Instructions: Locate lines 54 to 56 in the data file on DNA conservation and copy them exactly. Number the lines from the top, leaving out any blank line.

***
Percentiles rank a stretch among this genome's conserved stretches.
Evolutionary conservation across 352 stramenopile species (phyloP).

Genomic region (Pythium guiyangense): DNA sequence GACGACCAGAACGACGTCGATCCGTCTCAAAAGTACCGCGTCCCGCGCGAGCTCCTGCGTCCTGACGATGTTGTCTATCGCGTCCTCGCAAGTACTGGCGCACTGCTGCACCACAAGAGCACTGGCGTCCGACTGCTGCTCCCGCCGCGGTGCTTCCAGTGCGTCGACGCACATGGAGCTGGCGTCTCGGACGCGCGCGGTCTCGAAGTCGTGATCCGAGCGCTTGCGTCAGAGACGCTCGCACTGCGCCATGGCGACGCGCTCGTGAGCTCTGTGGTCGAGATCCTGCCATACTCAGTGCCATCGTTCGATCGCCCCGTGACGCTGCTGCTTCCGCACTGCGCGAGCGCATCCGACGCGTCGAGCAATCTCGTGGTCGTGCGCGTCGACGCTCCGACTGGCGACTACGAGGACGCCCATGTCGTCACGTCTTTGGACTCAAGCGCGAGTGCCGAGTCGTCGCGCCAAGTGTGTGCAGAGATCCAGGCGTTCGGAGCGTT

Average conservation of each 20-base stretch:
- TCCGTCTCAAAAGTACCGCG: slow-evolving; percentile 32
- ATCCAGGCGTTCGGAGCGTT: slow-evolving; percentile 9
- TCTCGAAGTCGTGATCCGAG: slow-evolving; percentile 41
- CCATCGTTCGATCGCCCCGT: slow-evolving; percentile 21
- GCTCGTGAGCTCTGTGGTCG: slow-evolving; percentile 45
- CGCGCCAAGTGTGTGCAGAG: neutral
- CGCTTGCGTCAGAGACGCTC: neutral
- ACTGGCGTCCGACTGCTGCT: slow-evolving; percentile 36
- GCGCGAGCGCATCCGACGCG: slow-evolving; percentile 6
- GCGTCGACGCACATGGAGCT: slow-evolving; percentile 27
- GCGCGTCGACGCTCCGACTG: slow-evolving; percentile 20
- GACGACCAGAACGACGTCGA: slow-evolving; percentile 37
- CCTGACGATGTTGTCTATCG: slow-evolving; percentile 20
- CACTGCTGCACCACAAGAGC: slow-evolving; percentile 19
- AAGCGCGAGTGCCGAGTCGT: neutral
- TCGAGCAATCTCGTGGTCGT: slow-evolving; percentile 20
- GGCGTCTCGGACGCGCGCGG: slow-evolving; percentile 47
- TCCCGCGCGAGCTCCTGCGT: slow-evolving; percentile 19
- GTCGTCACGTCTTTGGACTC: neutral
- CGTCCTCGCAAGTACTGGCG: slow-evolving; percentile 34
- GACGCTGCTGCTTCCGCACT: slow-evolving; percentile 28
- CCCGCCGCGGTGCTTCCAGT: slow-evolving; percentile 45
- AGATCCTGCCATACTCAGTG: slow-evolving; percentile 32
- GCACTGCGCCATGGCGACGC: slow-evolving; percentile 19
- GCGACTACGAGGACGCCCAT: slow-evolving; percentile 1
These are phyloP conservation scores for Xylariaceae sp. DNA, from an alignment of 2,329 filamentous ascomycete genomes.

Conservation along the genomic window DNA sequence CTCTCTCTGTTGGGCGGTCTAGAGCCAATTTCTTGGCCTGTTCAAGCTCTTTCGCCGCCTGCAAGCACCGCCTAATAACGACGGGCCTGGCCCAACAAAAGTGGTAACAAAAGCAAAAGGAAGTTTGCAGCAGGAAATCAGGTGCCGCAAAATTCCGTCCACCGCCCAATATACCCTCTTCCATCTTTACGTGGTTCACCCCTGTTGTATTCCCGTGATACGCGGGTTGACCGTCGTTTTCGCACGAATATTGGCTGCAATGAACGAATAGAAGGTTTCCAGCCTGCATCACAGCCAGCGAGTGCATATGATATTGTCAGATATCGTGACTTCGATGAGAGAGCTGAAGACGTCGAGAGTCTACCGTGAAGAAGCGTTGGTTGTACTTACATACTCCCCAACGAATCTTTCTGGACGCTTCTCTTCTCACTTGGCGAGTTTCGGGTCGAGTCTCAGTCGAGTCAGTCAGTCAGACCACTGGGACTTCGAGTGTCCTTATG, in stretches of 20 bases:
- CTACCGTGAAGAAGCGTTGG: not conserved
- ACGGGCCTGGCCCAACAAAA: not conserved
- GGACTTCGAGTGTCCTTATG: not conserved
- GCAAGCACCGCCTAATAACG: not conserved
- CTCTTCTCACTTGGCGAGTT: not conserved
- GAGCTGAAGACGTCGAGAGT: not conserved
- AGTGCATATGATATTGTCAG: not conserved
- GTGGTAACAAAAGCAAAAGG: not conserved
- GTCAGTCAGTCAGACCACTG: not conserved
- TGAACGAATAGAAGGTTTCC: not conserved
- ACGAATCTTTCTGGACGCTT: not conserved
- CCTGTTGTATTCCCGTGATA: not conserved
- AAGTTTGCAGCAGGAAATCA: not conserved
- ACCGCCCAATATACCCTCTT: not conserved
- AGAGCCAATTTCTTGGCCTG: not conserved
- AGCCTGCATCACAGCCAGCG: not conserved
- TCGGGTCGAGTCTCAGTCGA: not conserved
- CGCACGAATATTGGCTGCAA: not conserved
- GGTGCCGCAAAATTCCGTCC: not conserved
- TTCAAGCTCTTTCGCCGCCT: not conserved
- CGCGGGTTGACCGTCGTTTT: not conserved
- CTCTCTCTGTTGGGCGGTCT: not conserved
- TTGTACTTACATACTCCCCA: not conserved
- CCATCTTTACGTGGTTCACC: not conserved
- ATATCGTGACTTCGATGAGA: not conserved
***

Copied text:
- TTGTACTTACATACTCCCCA: not conserved
- CCATCTTTACGTGGTTCACC: not conserved
- ATATCGTGACTTCGATGAGA: not conserved